Political newcomer Yemi Mobolade wins Colorado Springs mayor’s race
Updated 10:40 p.m. on May 16, 2023.
In what can only be described as a stunning turn of events, political veteran and former Secretary of State Wayne Williams conceded the Colorado Springs mayoral runoff to political newcomer and businessman Yemi Mobolade not long after the polls closed Tuesday night.
The concession came shortly after the first results were posted. That stood in stark contrast to the spring general election, where it took days to discern the top two vote-getters.
“Wow,” said Mobolade as he took the stage with his family at the COS City Hub community center where his watch party was held. “This is our win. We are Colorado Springs. It’s a new day in our beloved city.”
As of 9:40 p.m., when the final vote count of the evening was released, unofficial results showed Mobolade leading in the race for Colorado Springs mayor with 57.5 percent of the vote to Williams' 42.5 percent. Counting is expected to resume Wednesday morning.
"I think folks were, as indicated by their vote, were looking for something new as opposed to the tried and proven track record and that's certainly their right to make that decision," Williams told KRCC at The Pinery event venue where his watch party was held. "Being the top two out of 12 sounds better than being second."
The Williams campaign noted that while 2022 Republican gubernatorial candidate Heidi Ganahl won El Paso County, she lost Colorado Springs.
"It's clear Colorado Springs is less conservative than it used to be. When I was chairman here (of the El Paso County GOP) we had no Democratic state reps. Now we have three," Williams said. "So there are significant changes that have taken place and I congratulate Yemi on an excellent campaign."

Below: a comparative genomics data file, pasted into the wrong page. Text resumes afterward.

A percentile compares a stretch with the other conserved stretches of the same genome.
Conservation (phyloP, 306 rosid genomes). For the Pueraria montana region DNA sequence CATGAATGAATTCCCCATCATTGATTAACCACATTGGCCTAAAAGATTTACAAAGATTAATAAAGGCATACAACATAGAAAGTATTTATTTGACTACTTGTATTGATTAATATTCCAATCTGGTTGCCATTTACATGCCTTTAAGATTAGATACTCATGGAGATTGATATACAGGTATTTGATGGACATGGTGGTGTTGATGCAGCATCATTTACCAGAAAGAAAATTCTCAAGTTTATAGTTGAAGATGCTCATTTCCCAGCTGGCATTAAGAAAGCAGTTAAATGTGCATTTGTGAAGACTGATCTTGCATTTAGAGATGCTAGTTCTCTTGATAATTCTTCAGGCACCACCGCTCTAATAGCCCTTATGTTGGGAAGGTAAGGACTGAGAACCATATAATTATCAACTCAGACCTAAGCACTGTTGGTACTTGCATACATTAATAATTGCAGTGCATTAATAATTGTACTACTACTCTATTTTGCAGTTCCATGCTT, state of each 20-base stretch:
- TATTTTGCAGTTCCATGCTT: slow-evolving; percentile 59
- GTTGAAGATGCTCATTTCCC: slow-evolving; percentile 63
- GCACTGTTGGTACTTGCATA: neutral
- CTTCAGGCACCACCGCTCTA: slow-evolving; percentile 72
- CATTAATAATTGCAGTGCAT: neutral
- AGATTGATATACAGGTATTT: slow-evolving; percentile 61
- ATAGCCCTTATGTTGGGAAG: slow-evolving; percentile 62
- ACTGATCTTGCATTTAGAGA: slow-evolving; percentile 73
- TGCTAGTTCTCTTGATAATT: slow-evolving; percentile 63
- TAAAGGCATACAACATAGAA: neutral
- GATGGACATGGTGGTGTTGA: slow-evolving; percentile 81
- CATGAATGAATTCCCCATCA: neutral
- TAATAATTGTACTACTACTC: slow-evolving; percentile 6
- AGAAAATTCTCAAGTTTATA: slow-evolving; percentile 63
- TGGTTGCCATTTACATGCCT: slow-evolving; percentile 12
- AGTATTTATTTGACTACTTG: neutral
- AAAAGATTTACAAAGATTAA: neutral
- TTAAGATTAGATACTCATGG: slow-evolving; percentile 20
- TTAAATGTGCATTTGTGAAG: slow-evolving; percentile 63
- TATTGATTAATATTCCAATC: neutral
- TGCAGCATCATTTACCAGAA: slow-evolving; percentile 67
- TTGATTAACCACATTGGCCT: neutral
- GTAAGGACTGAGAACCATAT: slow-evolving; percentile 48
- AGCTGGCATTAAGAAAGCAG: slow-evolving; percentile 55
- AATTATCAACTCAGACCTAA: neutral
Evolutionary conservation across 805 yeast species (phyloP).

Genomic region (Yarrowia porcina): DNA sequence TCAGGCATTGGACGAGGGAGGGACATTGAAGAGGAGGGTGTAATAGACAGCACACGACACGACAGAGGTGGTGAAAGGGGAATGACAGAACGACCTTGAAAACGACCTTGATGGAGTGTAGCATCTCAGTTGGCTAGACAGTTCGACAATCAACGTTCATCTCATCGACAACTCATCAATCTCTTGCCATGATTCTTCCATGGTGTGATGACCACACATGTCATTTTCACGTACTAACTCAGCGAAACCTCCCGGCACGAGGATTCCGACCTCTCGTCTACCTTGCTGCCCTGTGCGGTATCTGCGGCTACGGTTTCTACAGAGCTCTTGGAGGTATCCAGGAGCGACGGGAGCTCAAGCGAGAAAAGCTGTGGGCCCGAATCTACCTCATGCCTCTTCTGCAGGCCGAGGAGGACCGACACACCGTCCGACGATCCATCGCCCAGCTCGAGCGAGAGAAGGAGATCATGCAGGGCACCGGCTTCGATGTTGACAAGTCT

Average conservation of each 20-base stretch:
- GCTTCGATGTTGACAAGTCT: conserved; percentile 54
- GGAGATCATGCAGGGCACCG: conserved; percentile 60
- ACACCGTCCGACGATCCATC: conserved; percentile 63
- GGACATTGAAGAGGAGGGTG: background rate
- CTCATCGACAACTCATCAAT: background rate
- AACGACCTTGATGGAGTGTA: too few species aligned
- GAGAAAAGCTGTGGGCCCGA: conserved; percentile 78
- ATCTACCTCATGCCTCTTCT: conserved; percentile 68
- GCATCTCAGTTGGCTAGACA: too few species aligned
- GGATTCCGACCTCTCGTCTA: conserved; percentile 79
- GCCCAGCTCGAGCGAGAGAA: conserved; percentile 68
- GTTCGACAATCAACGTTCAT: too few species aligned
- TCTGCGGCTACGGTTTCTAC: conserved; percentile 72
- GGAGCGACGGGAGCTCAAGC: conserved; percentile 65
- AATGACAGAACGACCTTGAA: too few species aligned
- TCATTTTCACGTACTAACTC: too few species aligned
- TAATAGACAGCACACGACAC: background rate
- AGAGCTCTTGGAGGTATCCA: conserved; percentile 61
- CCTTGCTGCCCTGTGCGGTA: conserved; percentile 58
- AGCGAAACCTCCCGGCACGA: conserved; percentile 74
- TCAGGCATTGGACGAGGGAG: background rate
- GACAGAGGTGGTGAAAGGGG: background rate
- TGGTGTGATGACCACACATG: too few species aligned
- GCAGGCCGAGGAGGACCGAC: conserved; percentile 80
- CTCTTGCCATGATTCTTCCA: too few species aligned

When asked if Tuesday night's results signal a larger change in the political alignment in Colorado Springs, Mobolade said, “I don't know, I can't speak to that. But what I can't speak to is the hunger in our city at this moment in time. The hunger is not one that is partisan, as clearly evident in this room. We have Democrats, Republicans and Independents all gathered. The hunger is for vision that transcends political party lines and the tiredness and the frustration in our city and in our nation is around (the) partisan divide and the fighting that happens and people are just ready for a new type of leadership that puts our quality of life ahead of party politics.”
He also noted the city charter calls for the mayor to be non-partisan, “I'm glad that I could restore the spirit of the law that we should be abiding by.”
Mobolade, who is a naturalized citizen and identifies as a political independent, is the co-founder of two local coffee shops and has also founded a church.
In the public sector, Mobolade has been an advocate for small businesses with the city. He has worked with the Colorado Springs Chamber and Economic Development Corp. Mobolade said he sees his new role as an opportunity to "restore public trust in local government."
Mobolade called his preparation for the runoff his “longest job interview” to prove to the community that he is the leader for the job.
In a survey sent out by KRCC, Mobolade said he would prioritize safety, growth, and the economy.